This passage really gets at the heart of Romans. Everything Paul says here he revisits in greater detail later in the letter. In fact, many consider Vv. 16-17 to be the theme verses for the entire letter. And there are two words here that we absolutely have to understand if we’re going to understand what Paul is saying here and throughout Romans, and if we’re going to understand and build our lives on what God has done for us in Christ. And both are words that are completely misunderstood by all of us. The first word is righteous, righteousness. Look at V. 17. Righteousness is not something that you and I have inherently, it is not something we can attain, and it has nothing to do with how we act. When we think about a righteous person, we tend to think of a good person, someone who does more good things than bad, and that’s how most of us try to live the Christian life. To us, being a Christian is going to church and doing our very best to make sure that the good outweighs the bad in our lives. That’s what being a Christian is to most people today. And that view of life in Christ is completely unbiblical and ungodly. It’s a lie.
Righteousness has nothing to do with your behavior. In fact, it has nothing to do with you and I at all. Righteousness begins and ends with God. Righteousness is God’s attribute, not ours. It is God’s activity, not ours. And it is God’s achievement, not ours. First of all, God IS righteous. That means that God is right. When Jesus said, “I am the truth,” he was saying much the same thing. Both get at being in their very nature that which lines up with ultimate reality. God IS ultimate reality. God IS truth. All claims to truth, to reality, must align with who God is and what God has done.
Every year when our 4H kids unload their market pigs at the fair, the first thing every pig does is go across a scale. And the weight of that pig, in that moment as it stands on the scale, is the official ending weight for that 4Her’s project. Pigs are shown and then sold according to weight, and all pigs must come in between 225 and 315 lbs. Pigs that are over or under weight can be shown in showmanship, but they may not be shown in the market show and they may not be sold in the auction. And when someone’s pig doesn’t “make weight,” the first thing they do is question the accuracy of the scale. So a lot goes into making sure the scales used at the fair for all market projects are regularly certified. That means that someone from the state comes in and sets a certified weight, say 50 lbs, on the scale and adjusts the scale to read that exact weight. And then they test it over and over with several weights. What are they doing? They’re making sure that the weights the scale reads during unloading are as close to perfectly accurate as is possible. The scale must read in a way that lines up with reality. Two hundred lbs. on the scale MUST be 200 real lbs. If that isn’t the case, everything the scale does is off. And God is the righteous one, the standard by which all truth, all rightness, is measured. Righteousness is an inherent attribute of God. It is who God is.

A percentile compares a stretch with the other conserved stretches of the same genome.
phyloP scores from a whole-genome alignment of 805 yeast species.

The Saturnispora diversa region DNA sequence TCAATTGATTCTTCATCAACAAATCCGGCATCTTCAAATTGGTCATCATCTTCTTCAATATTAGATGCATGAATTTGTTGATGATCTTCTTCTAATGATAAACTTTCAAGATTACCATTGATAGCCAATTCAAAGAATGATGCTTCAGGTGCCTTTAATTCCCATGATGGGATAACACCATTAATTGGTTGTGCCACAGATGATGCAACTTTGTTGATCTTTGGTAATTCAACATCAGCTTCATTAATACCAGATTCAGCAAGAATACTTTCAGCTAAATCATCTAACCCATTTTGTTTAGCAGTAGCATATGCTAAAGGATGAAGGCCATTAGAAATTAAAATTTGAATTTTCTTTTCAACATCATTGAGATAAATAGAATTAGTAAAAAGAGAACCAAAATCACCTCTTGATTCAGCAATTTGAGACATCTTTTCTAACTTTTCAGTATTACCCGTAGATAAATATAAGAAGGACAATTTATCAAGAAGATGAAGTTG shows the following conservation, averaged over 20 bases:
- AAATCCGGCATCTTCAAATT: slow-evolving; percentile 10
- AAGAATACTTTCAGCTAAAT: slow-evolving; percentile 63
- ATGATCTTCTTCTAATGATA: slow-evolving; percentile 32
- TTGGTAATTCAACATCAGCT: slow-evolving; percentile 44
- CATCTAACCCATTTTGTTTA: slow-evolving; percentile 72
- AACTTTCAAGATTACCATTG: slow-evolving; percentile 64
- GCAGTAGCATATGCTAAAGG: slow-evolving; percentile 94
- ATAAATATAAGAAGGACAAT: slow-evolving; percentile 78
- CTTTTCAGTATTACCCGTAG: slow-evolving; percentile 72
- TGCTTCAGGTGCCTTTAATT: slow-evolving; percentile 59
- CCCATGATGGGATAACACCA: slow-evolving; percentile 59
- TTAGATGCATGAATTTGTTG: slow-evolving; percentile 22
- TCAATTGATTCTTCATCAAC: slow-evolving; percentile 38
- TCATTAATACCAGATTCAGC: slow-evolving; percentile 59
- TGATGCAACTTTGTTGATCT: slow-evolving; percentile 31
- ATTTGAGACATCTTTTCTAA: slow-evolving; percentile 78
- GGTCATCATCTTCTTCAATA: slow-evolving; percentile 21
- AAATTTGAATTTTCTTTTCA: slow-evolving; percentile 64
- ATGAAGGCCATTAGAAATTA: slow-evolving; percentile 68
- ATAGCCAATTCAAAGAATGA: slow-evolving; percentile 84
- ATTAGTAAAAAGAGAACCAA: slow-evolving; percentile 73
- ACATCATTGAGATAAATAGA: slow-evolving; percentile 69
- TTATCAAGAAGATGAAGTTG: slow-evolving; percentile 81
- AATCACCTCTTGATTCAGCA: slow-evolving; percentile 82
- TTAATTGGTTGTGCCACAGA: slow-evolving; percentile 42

Righteousness is also an activity of God. It is what God does. God declares us righteous because of the life, the death, and the resurrection of Jesus Christ. The cross and the empty tomb are God’s righteous activity declaring us righteous. And this is what we MUST understand: righteous is our standing before God, not our internal moral transformation. Righteous is not something we can become over time as we work on our lives. Righteous is something we are before God because God declares it. And God declares it based not on our trying to make the good outweigh the bad in our lives, but because of the work of Christ on the cross.